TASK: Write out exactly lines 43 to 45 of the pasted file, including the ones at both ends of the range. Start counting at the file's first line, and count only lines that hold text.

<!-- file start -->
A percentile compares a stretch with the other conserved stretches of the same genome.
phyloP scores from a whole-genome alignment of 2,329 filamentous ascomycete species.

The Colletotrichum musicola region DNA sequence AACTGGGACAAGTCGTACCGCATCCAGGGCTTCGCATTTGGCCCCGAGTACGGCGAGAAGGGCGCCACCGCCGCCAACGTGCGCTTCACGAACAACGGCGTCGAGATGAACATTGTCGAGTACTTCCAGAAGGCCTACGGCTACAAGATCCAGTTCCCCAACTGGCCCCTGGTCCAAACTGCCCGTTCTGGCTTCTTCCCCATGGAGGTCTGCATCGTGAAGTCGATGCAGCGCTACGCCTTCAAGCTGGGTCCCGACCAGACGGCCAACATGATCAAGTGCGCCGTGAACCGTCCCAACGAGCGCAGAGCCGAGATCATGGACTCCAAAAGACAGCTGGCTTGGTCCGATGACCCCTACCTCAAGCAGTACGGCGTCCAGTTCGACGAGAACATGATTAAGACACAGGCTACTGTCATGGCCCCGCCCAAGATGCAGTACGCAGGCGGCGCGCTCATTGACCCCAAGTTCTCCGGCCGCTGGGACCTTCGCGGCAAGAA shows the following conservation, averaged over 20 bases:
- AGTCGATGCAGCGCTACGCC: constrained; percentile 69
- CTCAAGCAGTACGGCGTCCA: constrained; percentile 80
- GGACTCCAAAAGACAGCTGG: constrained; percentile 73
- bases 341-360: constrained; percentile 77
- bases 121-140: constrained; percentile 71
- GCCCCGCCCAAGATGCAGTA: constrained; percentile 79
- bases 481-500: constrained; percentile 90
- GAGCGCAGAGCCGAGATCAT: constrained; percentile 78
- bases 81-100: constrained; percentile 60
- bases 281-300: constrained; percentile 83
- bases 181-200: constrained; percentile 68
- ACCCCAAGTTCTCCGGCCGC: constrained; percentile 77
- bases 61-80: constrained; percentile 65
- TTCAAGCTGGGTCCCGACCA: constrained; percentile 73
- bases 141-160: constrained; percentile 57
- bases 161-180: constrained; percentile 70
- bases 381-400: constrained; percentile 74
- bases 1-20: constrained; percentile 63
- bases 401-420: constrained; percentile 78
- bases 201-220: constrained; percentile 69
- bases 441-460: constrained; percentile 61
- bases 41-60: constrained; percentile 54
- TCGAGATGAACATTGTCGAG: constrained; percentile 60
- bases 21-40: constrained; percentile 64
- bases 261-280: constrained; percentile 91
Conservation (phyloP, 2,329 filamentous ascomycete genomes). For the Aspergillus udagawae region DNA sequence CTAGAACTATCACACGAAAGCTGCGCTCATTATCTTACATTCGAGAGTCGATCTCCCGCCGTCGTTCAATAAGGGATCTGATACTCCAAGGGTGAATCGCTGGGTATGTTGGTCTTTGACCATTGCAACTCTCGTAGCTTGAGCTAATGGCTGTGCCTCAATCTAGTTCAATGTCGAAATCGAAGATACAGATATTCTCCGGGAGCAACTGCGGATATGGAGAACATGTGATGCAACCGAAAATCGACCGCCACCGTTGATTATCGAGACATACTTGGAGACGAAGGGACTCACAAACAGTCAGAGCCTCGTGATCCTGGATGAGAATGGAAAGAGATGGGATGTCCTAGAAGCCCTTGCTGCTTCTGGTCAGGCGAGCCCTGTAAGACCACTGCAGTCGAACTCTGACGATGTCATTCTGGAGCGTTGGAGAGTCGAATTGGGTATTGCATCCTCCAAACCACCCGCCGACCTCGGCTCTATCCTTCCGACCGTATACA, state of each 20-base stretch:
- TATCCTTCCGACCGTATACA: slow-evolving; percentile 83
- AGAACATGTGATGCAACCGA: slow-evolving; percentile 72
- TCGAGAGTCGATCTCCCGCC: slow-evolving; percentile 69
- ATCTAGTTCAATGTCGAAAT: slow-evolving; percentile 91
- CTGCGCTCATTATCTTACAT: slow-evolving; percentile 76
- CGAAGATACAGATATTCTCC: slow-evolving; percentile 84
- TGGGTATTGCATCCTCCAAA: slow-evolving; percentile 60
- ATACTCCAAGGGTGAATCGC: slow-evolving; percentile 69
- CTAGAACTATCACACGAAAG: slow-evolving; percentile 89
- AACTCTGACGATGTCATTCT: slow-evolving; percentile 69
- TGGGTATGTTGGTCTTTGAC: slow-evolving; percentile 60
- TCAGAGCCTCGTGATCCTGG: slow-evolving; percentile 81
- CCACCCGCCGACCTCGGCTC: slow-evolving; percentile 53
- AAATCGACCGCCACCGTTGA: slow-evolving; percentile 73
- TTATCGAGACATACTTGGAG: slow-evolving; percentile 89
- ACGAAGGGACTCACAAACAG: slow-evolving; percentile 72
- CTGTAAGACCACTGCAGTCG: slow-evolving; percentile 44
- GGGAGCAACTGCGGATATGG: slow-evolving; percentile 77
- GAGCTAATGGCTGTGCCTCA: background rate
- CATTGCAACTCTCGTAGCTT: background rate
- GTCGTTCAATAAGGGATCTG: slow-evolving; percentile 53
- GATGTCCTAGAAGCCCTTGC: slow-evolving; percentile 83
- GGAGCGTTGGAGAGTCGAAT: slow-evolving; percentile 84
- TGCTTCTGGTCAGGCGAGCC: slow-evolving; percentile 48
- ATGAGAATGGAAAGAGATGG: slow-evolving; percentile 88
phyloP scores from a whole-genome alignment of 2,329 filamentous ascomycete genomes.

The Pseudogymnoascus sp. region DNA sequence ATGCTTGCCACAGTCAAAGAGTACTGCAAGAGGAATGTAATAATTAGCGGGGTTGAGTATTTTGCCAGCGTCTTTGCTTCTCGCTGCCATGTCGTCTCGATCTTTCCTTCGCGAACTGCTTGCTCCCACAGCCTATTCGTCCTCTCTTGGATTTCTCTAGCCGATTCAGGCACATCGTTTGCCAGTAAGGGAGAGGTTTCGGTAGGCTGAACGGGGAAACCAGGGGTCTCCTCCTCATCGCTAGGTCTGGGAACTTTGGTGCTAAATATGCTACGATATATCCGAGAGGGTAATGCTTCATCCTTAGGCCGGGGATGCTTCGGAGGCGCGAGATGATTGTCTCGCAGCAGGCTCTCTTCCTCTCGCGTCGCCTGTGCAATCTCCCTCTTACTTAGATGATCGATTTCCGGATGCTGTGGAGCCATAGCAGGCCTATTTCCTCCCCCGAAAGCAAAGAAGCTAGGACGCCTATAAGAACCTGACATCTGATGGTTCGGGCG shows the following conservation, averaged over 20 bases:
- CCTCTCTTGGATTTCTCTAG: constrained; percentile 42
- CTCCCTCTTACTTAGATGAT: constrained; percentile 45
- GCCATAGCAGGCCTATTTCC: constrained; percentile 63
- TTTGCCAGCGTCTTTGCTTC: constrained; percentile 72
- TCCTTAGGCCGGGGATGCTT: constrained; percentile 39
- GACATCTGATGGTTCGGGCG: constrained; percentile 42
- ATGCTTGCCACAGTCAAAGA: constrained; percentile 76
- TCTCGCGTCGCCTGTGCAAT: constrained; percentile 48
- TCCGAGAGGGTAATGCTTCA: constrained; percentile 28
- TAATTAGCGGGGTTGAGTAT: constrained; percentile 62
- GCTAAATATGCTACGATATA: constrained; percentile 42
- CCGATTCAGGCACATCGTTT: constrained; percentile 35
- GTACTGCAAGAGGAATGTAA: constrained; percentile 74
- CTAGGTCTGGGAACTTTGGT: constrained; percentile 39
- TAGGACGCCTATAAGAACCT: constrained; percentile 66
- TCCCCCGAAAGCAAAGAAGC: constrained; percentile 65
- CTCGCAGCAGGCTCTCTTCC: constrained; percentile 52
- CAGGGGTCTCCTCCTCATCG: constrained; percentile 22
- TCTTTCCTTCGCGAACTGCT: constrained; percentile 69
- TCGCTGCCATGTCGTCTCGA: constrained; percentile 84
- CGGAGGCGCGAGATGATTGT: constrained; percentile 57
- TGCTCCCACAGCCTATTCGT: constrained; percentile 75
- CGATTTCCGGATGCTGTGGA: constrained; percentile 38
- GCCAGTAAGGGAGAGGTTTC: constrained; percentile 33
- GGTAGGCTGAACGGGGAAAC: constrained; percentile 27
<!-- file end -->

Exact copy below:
- AAATCGACCGCCACCGTTGA: slow-evolving; percentile 73
- TTATCGAGACATACTTGGAG: slow-evolving; percentile 89
- ACGAAGGGACTCACAAACAG: slow-evolving; percentile 72